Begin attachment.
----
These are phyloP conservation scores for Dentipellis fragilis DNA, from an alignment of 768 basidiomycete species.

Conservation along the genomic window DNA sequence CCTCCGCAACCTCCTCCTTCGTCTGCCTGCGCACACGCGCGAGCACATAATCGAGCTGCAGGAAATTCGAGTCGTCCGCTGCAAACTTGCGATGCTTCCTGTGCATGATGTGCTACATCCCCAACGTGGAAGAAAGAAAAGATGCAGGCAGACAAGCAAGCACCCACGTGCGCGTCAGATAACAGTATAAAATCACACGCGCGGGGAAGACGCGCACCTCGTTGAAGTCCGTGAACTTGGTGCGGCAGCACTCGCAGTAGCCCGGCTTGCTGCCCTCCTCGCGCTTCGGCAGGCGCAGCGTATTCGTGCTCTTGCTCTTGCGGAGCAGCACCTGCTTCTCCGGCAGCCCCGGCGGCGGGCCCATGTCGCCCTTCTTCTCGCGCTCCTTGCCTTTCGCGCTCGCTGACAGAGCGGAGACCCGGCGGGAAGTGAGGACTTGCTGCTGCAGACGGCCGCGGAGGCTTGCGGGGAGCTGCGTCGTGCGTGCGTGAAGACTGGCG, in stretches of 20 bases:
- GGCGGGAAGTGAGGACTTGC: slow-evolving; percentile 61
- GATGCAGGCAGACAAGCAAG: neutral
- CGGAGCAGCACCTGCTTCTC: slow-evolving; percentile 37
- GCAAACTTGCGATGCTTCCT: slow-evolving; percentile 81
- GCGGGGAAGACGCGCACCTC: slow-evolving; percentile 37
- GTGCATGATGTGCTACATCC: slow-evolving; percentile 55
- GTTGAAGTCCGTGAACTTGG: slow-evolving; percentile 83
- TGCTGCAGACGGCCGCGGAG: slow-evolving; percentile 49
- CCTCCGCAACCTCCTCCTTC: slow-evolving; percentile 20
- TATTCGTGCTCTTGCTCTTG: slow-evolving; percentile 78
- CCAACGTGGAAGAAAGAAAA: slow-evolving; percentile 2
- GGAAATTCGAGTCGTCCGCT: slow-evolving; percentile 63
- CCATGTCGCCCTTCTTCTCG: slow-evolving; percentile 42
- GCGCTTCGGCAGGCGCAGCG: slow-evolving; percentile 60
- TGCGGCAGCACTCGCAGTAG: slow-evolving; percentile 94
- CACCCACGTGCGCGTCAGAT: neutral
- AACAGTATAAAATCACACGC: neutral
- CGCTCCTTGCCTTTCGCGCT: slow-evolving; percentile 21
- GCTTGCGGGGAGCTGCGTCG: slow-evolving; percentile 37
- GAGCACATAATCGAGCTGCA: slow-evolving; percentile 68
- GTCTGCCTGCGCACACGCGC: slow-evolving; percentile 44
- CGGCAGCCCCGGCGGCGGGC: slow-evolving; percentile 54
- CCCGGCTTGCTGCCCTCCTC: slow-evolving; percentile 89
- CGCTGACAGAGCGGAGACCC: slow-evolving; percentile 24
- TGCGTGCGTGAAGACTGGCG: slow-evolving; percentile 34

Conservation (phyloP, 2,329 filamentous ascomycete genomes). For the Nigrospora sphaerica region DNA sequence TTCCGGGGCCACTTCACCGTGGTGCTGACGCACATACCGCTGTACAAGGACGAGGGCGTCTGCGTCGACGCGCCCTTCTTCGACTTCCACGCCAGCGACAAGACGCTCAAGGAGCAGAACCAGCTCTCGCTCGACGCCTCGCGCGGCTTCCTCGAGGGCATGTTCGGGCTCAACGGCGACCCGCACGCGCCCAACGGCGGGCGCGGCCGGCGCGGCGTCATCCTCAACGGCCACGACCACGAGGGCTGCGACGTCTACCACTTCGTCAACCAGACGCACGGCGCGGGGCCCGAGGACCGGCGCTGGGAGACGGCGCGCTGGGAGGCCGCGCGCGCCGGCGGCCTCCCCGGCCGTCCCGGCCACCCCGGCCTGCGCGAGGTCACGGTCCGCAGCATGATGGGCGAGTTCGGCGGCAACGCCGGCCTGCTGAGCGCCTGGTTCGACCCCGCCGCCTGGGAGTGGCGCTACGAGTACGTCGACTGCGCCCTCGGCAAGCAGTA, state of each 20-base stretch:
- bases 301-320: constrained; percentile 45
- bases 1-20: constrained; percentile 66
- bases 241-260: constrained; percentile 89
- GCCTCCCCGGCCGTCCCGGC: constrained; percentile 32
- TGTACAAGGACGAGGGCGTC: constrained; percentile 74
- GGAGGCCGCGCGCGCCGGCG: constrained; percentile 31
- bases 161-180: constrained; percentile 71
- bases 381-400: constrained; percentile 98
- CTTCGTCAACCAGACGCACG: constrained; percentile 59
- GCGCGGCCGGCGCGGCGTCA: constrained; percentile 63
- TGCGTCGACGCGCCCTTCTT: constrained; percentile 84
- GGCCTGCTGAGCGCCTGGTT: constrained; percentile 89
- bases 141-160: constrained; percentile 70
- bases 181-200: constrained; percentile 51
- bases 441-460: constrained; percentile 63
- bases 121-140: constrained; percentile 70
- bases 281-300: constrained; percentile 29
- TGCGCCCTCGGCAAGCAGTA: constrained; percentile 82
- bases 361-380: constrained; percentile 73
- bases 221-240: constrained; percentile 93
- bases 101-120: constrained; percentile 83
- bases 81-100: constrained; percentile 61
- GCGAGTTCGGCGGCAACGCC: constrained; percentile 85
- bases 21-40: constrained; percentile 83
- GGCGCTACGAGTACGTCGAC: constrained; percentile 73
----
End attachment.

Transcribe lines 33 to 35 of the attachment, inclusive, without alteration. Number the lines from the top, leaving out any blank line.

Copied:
- TGTACAAGGACGAGGGCGTC: constrained; percentile 74
- GGAGGCCGCGCGCGCCGGCG: constrained; percentile 31
- bases 161-180: constrained; percentile 71